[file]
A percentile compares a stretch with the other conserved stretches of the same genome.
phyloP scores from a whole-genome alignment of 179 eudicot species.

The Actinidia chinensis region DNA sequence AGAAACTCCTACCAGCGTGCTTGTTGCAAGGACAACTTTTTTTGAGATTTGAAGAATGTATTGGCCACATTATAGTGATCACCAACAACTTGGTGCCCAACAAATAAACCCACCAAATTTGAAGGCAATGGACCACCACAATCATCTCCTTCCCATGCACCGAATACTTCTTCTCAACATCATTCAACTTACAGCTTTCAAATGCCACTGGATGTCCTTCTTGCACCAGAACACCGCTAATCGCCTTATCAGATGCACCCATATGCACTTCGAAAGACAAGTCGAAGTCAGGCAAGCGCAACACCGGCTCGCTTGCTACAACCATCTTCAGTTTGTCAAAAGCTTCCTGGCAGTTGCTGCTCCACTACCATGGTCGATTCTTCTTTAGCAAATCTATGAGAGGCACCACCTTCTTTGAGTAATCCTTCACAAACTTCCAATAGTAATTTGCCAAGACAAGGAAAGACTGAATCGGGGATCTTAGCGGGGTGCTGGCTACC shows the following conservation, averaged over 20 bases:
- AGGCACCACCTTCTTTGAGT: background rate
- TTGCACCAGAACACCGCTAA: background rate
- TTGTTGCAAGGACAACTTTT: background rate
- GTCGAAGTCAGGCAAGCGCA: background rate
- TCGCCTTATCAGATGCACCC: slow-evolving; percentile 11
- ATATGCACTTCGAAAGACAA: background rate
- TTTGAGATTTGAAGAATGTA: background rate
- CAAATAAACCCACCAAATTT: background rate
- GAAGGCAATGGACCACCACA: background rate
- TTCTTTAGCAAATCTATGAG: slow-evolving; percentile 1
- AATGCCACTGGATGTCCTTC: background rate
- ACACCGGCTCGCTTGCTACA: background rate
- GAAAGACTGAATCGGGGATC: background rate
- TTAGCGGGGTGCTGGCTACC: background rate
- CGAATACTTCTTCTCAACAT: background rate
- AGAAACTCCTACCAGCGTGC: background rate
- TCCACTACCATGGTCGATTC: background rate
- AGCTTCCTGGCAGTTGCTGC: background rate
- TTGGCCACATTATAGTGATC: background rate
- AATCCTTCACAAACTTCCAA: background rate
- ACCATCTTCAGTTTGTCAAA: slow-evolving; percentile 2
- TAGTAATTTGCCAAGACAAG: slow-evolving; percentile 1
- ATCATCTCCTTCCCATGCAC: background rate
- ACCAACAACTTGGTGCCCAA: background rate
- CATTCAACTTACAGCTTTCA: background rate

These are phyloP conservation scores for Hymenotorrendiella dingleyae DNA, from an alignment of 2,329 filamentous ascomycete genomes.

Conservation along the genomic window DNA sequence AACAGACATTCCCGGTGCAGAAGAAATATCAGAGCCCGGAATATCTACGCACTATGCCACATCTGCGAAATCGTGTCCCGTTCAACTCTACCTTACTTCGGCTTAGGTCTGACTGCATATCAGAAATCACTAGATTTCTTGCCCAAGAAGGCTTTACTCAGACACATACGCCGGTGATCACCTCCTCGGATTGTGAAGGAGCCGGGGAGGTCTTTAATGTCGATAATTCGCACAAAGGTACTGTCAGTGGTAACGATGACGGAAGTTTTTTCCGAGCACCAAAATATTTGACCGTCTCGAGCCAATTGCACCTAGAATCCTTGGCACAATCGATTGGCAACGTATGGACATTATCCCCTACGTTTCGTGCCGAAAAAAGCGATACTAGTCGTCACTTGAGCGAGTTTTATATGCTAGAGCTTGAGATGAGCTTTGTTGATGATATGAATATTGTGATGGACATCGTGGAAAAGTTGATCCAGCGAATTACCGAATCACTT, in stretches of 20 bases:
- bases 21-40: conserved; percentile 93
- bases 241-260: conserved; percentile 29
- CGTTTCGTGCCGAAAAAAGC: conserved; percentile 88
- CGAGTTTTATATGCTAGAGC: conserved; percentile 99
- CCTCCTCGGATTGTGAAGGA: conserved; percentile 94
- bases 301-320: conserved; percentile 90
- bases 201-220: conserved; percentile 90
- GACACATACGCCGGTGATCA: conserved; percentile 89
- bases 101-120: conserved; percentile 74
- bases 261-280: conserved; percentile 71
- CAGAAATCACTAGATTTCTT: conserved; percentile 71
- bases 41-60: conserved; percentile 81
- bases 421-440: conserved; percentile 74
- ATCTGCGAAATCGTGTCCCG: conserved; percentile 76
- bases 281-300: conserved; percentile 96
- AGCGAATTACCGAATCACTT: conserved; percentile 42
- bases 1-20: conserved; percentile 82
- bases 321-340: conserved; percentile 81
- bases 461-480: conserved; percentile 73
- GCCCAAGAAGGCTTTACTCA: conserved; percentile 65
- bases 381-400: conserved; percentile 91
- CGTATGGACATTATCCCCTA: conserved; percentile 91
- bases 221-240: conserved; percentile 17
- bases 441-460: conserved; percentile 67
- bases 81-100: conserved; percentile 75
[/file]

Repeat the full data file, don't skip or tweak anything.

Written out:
A percentile compares a stretch with the other conserved stretches of the same genome.
phyloP scores from a whole-genome alignment of 179 eudicot species.

The Actinidia chinensis region DNA sequence AGAAACTCCTACCAGCGTGCTTGTTGCAAGGACAACTTTTTTTGAGATTTGAAGAATGTATTGGCCACATTATAGTGATCACCAACAACTTGGTGCCCAACAAATAAACCCACCAAATTTGAAGGCAATGGACCACCACAATCATCTCCTTCCCATGCACCGAATACTTCTTCTCAACATCATTCAACTTACAGCTTTCAAATGCCACTGGATGTCCTTCTTGCACCAGAACACCGCTAATCGCCTTATCAGATGCACCCATATGCACTTCGAAAGACAAGTCGAAGTCAGGCAAGCGCAACACCGGCTCGCTTGCTACAACCATCTTCAGTTTGTCAAAAGCTTCCTGGCAGTTGCTGCTCCACTACCATGGTCGATTCTTCTTTAGCAAATCTATGAGAGGCACCACCTTCTTTGAGTAATCCTTCACAAACTTCCAATAGTAATTTGCCAAGACAAGGAAAGACTGAATCGGGGATCTTAGCGGGGTGCTGGCTACC shows the following conservation, averaged over 20 bases:
- AGGCACCACCTTCTTTGAGT: background rate
- TTGCACCAGAACACCGCTAA: background rate
- TTGTTGCAAGGACAACTTTT: background rate
- GTCGAAGTCAGGCAAGCGCA: background rate
- TCGCCTTATCAGATGCACCC: slow-evolving; percentile 11
- ATATGCACTTCGAAAGACAA: background rate
- TTTGAGATTTGAAGAATGTA: background rate
- CAAATAAACCCACCAAATTT: background rate
- GAAGGCAATGGACCACCACA: background rate
- TTCTTTAGCAAATCTATGAG: slow-evolving; percentile 1
- AATGCCACTGGATGTCCTTC: background rate
- ACACCGGCTCGCTTGCTACA: background rate
- GAAAGACTGAATCGGGGATC: background rate
- TTAGCGGGGTGCTGGCTACC: background rate
- CGAATACTTCTTCTCAACAT: background rate
- AGAAACTCCTACCAGCGTGC: background rate
- TCCACTACCATGGTCGATTC: background rate
- AGCTTCCTGGCAGTTGCTGC: background rate
- TTGGCCACATTATAGTGATC: background rate
- AATCCTTCACAAACTTCCAA: background rate
- ACCATCTTCAGTTTGTCAAA: slow-evolving; percentile 2
- TAGTAATTTGCCAAGACAAG: slow-evolving; percentile 1
- ATCATCTCCTTCCCATGCAC: background rate
- ACCAACAACTTGGTGCCCAA: background rate
- CATTCAACTTACAGCTTTCA: background rate

These are phyloP conservation scores for Hymenotorrendiella dingleyae DNA, from an alignment of 2,329 filamentous ascomycete genomes.

Conservation along the genomic window DNA sequence AACAGACATTCCCGGTGCAGAAGAAATATCAGAGCCCGGAATATCTACGCACTATGCCACATCTGCGAAATCGTGTCCCGTTCAACTCTACCTTACTTCGGCTTAGGTCTGACTGCATATCAGAAATCACTAGATTTCTTGCCCAAGAAGGCTTTACTCAGACACATACGCCGGTGATCACCTCCTCGGATTGTGAAGGAGCCGGGGAGGTCTTTAATGTCGATAATTCGCACAAAGGTACTGTCAGTGGTAACGATGACGGAAGTTTTTTCCGAGCACCAAAATATTTGACCGTCTCGAGCCAATTGCACCTAGAATCCTTGGCACAATCGATTGGCAACGTATGGACATTATCCCCTACGTTTCGTGCCGAAAAAAGCGATACTAGTCGTCACTTGAGCGAGTTTTATATGCTAGAGCTTGAGATGAGCTTTGTTGATGATATGAATATTGTGATGGACATCGTGGAAAAGTTGATCCAGCGAATTACCGAATCACTT, in stretches of 20 bases:
- bases 21-40: conserved; percentile 93
- bases 241-260: conserved; percentile 29
- CGTTTCGTGCCGAAAAAAGC: conserved; percentile 88
- CGAGTTTTATATGCTAGAGC: conserved; percentile 99
- CCTCCTCGGATTGTGAAGGA: conserved; percentile 94
- bases 301-320: conserved; percentile 90
- bases 201-220: conserved; percentile 90
- GACACATACGCCGGTGATCA: conserved; percentile 89
- bases 101-120: conserved; percentile 74
- bases 261-280: conserved; percentile 71
- CAGAAATCACTAGATTTCTT: conserved; percentile 71
- bases 41-60: conserved; percentile 81
- bases 421-440: conserved; percentile 74
- ATCTGCGAAATCGTGTCCCG: conserved; percentile 76
- bases 281-300: conserved; percentile 96
- AGCGAATTACCGAATCACTT: conserved; percentile 42
- bases 1-20: conserved; percentile 82
- bases 321-340: conserved; percentile 81
- bases 461-480: conserved; percentile 73
- GCCCAAGAAGGCTTTACTCA: conserved; percentile 65
- bases 381-400: conserved; percentile 91
- CGTATGGACATTATCCCCTA: conserved; percentile 91
- bases 221-240: conserved; percentile 17
- bases 441-460: conserved; percentile 67
- bases 81-100: conserved; percentile 75